Tags: blame | bad driving | gene | common gene variation | affects brain's ability

Blame Bad Driving on Genes

Friday, 18 Dec 2009 08:31 AM


Now you have a great excuse for hitting that fire hydrant with your Cadillac Escalade: You—and Tiger Woods—can blame it on bad genes.

According to a study published in the journal Cerebral Cortex, a certain common gene variation restricts the release of a protein called brain-derived neurotrophic factor (BDNF) that in turn affects the brain's ability and rate of learning complicated tasks. Like driving.

As many as 30 percent of Americans carry this gene variation, says Dr. Steven Cramer, lead author of the study and an associate professor of neurology at the University of California at Irvine.

"Basically, BDNF affects the plasticity of the brain," Cramer says.

Adds his co-author, Jeffrey A. Kleim, associate professor of neuroscience at the University of Florida: BDNF "is like fertilizer for the neurons."

In other words, people without this particular "bad-driving gene" variant have more access to brain fertilizer.

So, not surprisingly, the lack of brain fertilizer (in people with the gene variant) affects not only driving, but also other complex tasks, Cramer says, adding that he chose to study driving ability because it's a very common, complex task.

He and his fellow researchers enlisted 29 otherwise healthy persons—22 without the bad-driving gene and seven with it. (The presence of the gene variant was checked easily with a genetic cheek swab, Cramer says.) The subjects then were asked to "drive" several laps using a simulator.

The track was slippery and curvy and required the study subjects to pay close attention and make quick adjustments, Kleim says.

"It tested everything from focus to reflexes," he says.

While each person was taking the driving test, his or her head was MRI-scanned to determine brain activity. The test was repeated a few days later to see what knowledge and skills had been retained.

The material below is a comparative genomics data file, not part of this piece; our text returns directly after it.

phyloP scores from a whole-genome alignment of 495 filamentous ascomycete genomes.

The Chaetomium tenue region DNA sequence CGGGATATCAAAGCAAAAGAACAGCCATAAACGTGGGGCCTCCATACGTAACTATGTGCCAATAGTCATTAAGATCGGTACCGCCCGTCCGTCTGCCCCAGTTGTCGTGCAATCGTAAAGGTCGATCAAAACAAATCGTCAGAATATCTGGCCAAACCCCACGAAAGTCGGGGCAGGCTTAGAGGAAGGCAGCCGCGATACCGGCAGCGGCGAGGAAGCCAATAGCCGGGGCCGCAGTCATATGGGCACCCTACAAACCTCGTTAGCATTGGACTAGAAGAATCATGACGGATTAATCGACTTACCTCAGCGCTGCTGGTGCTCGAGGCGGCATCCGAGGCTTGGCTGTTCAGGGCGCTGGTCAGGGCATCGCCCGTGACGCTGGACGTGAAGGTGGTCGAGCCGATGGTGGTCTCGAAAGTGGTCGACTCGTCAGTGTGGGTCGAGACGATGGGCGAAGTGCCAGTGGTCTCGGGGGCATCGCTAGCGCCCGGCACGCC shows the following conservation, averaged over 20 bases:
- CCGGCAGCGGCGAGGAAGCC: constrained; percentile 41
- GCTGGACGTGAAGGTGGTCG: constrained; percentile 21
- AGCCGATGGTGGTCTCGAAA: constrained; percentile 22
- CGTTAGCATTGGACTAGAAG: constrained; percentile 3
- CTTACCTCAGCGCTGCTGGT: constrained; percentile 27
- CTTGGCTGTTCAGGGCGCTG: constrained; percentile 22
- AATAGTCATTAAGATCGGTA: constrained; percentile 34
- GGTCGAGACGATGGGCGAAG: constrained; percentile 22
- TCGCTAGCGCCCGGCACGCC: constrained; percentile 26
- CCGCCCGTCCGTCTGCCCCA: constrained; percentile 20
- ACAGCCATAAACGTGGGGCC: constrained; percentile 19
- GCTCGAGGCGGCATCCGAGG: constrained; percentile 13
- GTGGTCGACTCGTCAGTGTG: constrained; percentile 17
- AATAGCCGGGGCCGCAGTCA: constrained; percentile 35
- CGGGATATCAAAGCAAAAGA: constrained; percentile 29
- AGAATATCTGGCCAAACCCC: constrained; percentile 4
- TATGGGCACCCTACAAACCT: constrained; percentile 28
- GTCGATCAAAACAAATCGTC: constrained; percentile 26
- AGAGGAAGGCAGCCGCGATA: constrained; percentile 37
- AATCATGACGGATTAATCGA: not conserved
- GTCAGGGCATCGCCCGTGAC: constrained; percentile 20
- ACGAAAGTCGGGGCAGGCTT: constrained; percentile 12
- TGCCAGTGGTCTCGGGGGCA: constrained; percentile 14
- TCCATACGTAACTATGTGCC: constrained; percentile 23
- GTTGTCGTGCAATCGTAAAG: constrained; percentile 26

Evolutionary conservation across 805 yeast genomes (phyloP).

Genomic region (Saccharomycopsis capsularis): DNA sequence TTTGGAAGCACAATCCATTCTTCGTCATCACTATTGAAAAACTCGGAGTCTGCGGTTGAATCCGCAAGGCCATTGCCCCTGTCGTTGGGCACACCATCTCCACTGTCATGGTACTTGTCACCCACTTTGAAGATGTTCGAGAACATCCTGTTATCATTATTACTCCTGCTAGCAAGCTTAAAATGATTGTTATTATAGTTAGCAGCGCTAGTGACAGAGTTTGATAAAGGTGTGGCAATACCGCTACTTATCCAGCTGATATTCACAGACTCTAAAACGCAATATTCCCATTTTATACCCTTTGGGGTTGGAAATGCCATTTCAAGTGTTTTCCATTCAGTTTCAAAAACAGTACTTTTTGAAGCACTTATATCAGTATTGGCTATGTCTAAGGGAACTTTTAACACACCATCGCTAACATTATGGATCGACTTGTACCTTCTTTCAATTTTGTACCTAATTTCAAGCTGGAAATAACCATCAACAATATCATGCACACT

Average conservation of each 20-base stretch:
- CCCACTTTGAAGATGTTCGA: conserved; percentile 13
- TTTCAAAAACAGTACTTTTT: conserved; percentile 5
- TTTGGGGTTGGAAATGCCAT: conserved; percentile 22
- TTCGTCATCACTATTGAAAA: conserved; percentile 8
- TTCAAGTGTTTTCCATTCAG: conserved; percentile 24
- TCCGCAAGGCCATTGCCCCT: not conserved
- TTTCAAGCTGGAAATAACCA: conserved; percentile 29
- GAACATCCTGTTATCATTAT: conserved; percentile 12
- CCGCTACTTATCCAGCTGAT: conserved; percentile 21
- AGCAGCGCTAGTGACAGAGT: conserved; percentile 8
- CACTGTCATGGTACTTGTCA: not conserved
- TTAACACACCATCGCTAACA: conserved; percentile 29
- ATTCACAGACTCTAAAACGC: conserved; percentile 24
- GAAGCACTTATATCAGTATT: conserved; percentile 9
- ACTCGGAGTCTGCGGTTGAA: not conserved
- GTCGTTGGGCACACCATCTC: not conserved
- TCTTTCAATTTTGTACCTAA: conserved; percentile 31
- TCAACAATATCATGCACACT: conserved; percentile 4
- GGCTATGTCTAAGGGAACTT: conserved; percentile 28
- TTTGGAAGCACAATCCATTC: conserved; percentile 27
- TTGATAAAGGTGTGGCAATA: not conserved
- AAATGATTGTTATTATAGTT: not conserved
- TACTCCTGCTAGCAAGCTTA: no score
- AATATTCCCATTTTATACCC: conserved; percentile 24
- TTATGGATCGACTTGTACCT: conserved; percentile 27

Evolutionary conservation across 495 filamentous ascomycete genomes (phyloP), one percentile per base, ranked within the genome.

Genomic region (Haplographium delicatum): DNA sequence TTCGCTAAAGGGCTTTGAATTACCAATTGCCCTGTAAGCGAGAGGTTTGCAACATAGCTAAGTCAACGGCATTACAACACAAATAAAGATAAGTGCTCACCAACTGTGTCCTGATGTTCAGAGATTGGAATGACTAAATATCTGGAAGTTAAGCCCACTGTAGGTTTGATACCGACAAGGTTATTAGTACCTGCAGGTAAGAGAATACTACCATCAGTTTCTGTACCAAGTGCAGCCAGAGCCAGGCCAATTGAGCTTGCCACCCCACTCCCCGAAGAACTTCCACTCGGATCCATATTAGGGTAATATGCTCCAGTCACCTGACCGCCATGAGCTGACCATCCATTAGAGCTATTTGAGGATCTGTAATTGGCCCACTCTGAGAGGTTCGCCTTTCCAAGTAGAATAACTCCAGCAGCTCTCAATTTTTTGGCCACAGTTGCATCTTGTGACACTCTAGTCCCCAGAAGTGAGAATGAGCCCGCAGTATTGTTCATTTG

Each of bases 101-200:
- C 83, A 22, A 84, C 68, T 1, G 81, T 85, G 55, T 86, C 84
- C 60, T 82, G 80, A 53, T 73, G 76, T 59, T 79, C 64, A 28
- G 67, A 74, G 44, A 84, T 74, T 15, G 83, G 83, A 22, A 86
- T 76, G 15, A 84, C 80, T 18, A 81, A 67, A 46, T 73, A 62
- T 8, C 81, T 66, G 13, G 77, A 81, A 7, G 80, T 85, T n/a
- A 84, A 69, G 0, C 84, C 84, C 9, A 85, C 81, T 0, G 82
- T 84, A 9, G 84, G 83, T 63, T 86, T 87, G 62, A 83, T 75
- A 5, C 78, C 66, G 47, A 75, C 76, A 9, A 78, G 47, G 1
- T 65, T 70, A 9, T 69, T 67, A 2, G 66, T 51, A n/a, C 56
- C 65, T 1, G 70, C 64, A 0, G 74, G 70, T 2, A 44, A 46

The outcome: Subjects with the gene variant that restricts the protein BDNF performed 20 percent worse on the test. They were 20 percent more likely to drive off the track - unable to adjust and react fast enough for the sudden twists, turns and slippery pavement.

But what possible evolutionary purpose could this bad-driving gene serve?

The flip side of plasticity is stability, Cramer explains, and with some brain conditions, such as Parkinson's disease and other neurodegenerative diseases, the bad-driving gene gives stability to the brain, meaning it might slow the progression of the degenerative disease.

"This is a very exciting direction to think about," Cramer says. "It may make the brain less vulnerable."

However, before anyone moves forward with treatment plans or drug research based on these new findings, more research on bigger populations needs to be done, he says.

Still, he and Kleim say they hope the findings can be used eventually to treat stroke victims and other brain-injured patients. Doctors possibly could increase the protein (made artificially and injected or taken orally) when more plasticity is needed, such as in the case of stroke, and maybe decrease it when more stability is needed, as in the case of Parkinson's.

And how about the general population? Would we benefit from knowing whether we have the bad-driving gene?

"I don't know. It's a double-edged sword," Kleim says. "Do you really want to know that you're swimming upstream?"




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Now you have a great excuse for hitting that fire hydrant with your Cadillac Escalade: You— and Tiger Woods—can blame it on bad genes.
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2009-31-18
Friday, 18 Dec 2009 08:31 AM
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